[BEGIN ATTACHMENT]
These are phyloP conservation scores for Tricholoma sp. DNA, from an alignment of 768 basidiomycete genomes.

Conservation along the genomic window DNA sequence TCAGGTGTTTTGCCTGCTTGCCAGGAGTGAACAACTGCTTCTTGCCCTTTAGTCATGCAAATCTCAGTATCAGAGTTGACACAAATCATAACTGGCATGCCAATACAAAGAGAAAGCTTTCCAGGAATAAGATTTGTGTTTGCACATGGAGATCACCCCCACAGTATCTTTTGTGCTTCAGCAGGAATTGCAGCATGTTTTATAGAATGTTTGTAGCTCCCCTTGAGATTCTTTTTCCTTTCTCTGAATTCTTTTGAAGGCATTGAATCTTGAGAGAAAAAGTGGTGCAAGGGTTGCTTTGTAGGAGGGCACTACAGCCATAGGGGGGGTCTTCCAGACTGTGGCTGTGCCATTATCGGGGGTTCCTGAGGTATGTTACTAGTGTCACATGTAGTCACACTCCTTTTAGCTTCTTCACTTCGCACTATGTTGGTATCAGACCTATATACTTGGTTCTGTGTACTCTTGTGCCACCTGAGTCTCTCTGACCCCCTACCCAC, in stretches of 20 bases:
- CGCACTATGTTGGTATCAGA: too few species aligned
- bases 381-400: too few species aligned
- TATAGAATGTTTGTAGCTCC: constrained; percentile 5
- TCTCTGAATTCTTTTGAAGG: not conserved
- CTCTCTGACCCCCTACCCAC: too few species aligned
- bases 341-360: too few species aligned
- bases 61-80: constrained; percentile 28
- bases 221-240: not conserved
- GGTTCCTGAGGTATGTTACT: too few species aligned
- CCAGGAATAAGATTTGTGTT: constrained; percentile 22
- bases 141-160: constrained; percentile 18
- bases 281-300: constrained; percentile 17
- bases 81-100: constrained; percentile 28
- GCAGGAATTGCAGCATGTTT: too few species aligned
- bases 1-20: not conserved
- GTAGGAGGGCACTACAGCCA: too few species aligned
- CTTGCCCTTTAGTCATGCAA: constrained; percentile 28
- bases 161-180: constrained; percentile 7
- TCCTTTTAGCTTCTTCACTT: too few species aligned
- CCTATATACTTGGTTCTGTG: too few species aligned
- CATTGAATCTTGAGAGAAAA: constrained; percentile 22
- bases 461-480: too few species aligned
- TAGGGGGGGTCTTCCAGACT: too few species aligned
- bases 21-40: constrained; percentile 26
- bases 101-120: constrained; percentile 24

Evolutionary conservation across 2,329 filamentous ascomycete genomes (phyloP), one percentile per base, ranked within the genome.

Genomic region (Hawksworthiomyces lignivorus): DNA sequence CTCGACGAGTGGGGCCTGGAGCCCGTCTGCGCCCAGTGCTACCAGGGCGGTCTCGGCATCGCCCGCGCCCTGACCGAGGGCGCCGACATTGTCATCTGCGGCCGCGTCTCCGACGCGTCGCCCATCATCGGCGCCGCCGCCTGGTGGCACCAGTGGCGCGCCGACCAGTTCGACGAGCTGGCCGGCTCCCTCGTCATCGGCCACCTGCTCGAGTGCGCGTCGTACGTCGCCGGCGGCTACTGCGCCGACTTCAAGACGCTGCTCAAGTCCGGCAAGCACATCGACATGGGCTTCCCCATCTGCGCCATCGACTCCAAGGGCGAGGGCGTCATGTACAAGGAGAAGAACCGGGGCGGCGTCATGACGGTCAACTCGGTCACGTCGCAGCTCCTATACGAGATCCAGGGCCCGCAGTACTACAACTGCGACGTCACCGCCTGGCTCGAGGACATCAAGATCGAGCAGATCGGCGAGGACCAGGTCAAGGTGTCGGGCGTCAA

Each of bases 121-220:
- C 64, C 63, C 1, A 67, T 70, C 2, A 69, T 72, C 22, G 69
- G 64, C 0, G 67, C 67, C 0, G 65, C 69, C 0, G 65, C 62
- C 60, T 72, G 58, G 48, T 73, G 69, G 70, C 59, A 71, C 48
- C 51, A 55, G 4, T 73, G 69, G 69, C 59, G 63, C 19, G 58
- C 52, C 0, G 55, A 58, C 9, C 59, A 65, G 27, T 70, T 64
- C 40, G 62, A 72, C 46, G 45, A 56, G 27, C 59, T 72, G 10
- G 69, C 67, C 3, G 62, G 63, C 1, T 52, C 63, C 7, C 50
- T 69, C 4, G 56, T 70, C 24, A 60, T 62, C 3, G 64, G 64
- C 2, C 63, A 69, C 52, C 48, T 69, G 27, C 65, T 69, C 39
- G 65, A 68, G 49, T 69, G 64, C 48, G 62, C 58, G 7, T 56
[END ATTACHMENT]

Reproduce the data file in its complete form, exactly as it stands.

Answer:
These are phyloP conservation scores for Tricholoma sp. DNA, from an alignment of 768 basidiomycete genomes.

Conservation along the genomic window DNA sequence TCAGGTGTTTTGCCTGCTTGCCAGGAGTGAACAACTGCTTCTTGCCCTTTAGTCATGCAAATCTCAGTATCAGAGTTGACACAAATCATAACTGGCATGCCAATACAAAGAGAAAGCTTTCCAGGAATAAGATTTGTGTTTGCACATGGAGATCACCCCCACAGTATCTTTTGTGCTTCAGCAGGAATTGCAGCATGTTTTATAGAATGTTTGTAGCTCCCCTTGAGATTCTTTTTCCTTTCTCTGAATTCTTTTGAAGGCATTGAATCTTGAGAGAAAAAGTGGTGCAAGGGTTGCTTTGTAGGAGGGCACTACAGCCATAGGGGGGGTCTTCCAGACTGTGGCTGTGCCATTATCGGGGGTTCCTGAGGTATGTTACTAGTGTCACATGTAGTCACACTCCTTTTAGCTTCTTCACTTCGCACTATGTTGGTATCAGACCTATATACTTGGTTCTGTGTACTCTTGTGCCACCTGAGTCTCTCTGACCCCCTACCCAC, in stretches of 20 bases:
- CGCACTATGTTGGTATCAGA: too few species aligned
- bases 381-400: too few species aligned
- TATAGAATGTTTGTAGCTCC: constrained; percentile 5
- TCTCTGAATTCTTTTGAAGG: not conserved
- CTCTCTGACCCCCTACCCAC: too few species aligned
- bases 341-360: too few species aligned
- bases 61-80: constrained; percentile 28
- bases 221-240: not conserved
- GGTTCCTGAGGTATGTTACT: too few species aligned
- CCAGGAATAAGATTTGTGTT: constrained; percentile 22
- bases 141-160: constrained; percentile 18
- bases 281-300: constrained; percentile 17
- bases 81-100: constrained; percentile 28
- GCAGGAATTGCAGCATGTTT: too few species aligned
- bases 1-20: not conserved
- GTAGGAGGGCACTACAGCCA: too few species aligned
- CTTGCCCTTTAGTCATGCAA: constrained; percentile 28
- bases 161-180: constrained; percentile 7
- TCCTTTTAGCTTCTTCACTT: too few species aligned
- CCTATATACTTGGTTCTGTG: too few species aligned
- CATTGAATCTTGAGAGAAAA: constrained; percentile 22
- bases 461-480: too few species aligned
- TAGGGGGGGTCTTCCAGACT: too few species aligned
- bases 21-40: constrained; percentile 26
- bases 101-120: constrained; percentile 24

Evolutionary conservation across 2,329 filamentous ascomycete genomes (phyloP), one percentile per base, ranked within the genome.

Genomic region (Hawksworthiomyces lignivorus): DNA sequence CTCGACGAGTGGGGCCTGGAGCCCGTCTGCGCCCAGTGCTACCAGGGCGGTCTCGGCATCGCCCGCGCCCTGACCGAGGGCGCCGACATTGTCATCTGCGGCCGCGTCTCCGACGCGTCGCCCATCATCGGCGCCGCCGCCTGGTGGCACCAGTGGCGCGCCGACCAGTTCGACGAGCTGGCCGGCTCCCTCGTCATCGGCCACCTGCTCGAGTGCGCGTCGTACGTCGCCGGCGGCTACTGCGCCGACTTCAAGACGCTGCTCAAGTCCGGCAAGCACATCGACATGGGCTTCCCCATCTGCGCCATCGACTCCAAGGGCGAGGGCGTCATGTACAAGGAGAAGAACCGGGGCGGCGTCATGACGGTCAACTCGGTCACGTCGCAGCTCCTATACGAGATCCAGGGCCCGCAGTACTACAACTGCGACGTCACCGCCTGGCTCGAGGACATCAAGATCGAGCAGATCGGCGAGGACCAGGTCAAGGTGTCGGGCGTCAA

Each of bases 121-220:
- C 64, C 63, C 1, A 67, T 70, C 2, A 69, T 72, C 22, G 69
- G 64, C 0, G 67, C 67, C 0, G 65, C 69, C 0, G 65, C 62
- C 60, T 72, G 58, G 48, T 73, G 69, G 70, C 59, A 71, C 48
- C 51, A 55, G 4, T 73, G 69, G 69, C 59, G 63, C 19, G 58
- C 52, C 0, G 55, A 58, C 9, C 59, A 65, G 27, T 70, T 64
- C 40, G 62, A 72, C 46, G 45, A 56, G 27, C 59, T 72, G 10
- G 69, C 67, C 3, G 62, G 63, C 1, T 52, C 63, C 7, C 50
- T 69, C 4, G 56, T 70, C 24, A 60, T 62, C 3, G 64, G 64
- C 2, C 63, A 69, C 52, C 48, T 69, G 27, C 65, T 69, C 39
- G 65, A 68, G 49, T 69, G 64, C 48, G 62, C 58, G 7, T 56